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How to attach anonymous data to existing user after they log in?

Let’s say a person comes to my site, does some stuff that saves data to the user (as an anonymous user because they’re not logged in), and subsequently logs into their existing user account.

How can I attach that new data they saved to their existing user account?

It works fine if the user is a new user who creates some data and then registers - the data is attached to them. But if they create some data and log in, the data is not attached to them (presumably it stays with the anonymous user, who remains anonymous forever and ever!).


I ran into exactly this recently and solved it with a simple cookie (read on for deets).

As you note, for new users it works fine to save data to the “Current User” which then gets attached automagically when that anonymous user converts to a registered user – at least within the lifetime of the cookie/anonymous user in the database [something like 3 days, I believe?].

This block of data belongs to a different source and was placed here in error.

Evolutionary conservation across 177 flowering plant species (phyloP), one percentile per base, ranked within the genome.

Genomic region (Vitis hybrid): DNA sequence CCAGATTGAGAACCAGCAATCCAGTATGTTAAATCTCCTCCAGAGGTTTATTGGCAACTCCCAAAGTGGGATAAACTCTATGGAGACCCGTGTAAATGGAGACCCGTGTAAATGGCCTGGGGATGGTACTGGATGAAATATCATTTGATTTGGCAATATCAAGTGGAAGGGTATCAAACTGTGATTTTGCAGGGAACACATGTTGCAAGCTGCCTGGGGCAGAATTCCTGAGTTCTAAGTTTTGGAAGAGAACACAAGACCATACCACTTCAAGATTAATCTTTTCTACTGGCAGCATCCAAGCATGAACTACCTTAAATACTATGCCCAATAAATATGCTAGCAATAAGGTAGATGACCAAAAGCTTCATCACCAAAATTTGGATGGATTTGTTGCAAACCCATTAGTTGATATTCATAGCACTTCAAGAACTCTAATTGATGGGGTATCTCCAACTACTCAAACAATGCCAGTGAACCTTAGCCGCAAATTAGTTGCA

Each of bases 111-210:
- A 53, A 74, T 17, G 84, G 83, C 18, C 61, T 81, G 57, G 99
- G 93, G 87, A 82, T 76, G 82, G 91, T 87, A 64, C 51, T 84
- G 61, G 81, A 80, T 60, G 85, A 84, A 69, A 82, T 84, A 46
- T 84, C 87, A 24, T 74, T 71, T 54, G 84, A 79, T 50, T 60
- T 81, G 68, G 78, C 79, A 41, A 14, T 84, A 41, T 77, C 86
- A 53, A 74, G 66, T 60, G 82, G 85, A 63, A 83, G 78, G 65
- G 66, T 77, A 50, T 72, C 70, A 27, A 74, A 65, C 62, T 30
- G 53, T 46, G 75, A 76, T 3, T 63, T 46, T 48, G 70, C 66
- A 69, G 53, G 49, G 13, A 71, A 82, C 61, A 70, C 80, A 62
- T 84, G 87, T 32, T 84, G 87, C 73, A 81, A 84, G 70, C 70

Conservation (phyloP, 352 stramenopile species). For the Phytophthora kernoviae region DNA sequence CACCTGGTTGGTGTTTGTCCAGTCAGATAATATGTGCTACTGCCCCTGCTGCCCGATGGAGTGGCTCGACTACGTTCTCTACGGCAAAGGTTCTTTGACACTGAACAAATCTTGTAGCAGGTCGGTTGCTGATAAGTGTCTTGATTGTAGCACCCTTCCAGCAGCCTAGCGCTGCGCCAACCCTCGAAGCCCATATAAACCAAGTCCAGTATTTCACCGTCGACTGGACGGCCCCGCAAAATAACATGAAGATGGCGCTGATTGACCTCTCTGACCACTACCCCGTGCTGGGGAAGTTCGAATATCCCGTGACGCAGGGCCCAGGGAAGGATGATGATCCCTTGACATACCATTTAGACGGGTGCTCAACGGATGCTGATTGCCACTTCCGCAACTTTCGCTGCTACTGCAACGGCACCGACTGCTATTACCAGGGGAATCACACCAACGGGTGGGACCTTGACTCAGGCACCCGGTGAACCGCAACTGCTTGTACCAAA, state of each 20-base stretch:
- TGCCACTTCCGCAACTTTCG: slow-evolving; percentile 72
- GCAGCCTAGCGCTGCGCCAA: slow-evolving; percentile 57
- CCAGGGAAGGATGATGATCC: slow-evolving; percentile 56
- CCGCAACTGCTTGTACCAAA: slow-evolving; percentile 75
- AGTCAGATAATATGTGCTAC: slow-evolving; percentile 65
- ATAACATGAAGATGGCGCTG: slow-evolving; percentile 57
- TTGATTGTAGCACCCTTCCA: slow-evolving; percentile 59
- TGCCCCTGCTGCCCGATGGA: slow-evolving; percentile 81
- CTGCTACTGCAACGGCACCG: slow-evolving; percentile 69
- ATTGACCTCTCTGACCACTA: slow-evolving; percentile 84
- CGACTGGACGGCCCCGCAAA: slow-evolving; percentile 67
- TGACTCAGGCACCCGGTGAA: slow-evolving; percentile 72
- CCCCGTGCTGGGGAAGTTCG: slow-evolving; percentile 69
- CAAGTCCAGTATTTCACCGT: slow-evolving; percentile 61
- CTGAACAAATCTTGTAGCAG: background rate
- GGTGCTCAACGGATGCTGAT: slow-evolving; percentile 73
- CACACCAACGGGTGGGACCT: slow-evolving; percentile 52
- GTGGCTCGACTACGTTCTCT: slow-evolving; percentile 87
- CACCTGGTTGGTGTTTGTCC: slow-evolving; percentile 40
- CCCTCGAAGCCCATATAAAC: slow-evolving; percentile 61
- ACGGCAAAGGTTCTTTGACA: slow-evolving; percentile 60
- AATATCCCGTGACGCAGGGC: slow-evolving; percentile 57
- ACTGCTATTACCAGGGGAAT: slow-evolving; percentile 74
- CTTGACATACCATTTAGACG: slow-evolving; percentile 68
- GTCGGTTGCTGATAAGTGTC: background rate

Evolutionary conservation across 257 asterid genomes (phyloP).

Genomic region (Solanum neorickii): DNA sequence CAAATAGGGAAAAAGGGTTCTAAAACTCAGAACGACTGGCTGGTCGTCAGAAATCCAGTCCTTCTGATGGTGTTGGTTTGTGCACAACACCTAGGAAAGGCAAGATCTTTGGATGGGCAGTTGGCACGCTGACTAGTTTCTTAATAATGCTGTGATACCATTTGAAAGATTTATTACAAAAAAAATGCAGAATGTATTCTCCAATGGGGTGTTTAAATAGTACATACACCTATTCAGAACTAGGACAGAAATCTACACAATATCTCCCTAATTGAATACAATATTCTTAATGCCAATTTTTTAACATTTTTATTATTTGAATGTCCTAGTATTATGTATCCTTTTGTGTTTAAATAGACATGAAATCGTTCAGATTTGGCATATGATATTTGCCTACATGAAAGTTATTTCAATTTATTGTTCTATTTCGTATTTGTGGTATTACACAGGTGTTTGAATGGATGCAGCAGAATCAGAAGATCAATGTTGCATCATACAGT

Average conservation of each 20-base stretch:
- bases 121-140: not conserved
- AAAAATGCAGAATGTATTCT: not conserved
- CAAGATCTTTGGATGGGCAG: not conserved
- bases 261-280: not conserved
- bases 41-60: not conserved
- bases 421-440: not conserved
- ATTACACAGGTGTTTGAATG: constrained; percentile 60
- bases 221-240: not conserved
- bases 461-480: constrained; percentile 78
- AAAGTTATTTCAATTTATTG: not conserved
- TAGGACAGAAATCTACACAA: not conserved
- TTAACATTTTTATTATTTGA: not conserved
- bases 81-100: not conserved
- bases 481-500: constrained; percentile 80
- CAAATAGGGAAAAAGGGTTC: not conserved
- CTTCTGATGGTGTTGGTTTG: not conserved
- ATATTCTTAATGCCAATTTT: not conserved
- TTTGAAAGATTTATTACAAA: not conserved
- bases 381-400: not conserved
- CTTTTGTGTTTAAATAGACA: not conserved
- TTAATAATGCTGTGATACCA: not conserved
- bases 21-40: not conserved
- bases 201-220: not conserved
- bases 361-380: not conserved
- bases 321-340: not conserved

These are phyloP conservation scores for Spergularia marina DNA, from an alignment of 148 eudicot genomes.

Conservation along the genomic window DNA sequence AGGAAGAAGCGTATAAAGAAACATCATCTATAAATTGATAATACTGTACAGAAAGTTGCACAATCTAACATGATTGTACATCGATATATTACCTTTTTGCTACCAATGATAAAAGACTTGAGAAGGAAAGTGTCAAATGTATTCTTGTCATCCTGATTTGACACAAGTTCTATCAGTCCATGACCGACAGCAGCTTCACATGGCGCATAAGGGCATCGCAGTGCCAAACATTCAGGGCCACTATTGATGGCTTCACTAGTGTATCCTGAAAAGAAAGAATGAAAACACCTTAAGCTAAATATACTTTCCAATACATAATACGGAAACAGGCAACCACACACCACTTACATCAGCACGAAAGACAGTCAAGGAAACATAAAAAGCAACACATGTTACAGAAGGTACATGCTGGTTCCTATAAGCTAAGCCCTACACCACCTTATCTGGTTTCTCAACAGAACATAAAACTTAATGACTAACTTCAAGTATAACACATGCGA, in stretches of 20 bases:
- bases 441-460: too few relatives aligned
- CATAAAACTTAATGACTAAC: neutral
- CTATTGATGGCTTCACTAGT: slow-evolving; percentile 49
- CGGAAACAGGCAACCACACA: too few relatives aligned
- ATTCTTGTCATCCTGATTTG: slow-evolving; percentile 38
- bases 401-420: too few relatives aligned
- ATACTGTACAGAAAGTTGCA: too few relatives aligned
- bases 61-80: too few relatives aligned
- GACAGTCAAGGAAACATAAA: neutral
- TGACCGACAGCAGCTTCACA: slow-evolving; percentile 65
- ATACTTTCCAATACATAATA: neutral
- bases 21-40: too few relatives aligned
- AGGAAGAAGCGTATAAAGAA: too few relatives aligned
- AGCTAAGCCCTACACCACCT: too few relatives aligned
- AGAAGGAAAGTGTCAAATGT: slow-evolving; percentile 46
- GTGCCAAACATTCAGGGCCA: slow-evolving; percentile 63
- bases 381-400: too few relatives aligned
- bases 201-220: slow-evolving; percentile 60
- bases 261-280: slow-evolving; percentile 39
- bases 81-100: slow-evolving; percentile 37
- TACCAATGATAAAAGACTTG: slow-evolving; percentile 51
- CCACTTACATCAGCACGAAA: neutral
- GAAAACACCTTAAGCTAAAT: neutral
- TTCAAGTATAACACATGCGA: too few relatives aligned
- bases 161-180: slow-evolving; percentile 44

However, this does not magically work for an existing registered user who visits your site, does some stuff, and then later in the session logs in. This is particularly problematic if you are using OAuth authentications as your page is going to be reloaded after authentication is complete – so the state of things on the page will be reset.

In my case (a reservations type site), I wanted to make it so that we don’t force the user to log in before they start to make an inquiry/reservation. However, we want to log them in or register them at some point in that workflow. So this is a nice, bounded problem that’s perfect for a session cookie.

Here’s the most “bubbly” way I could think of to solve this issue: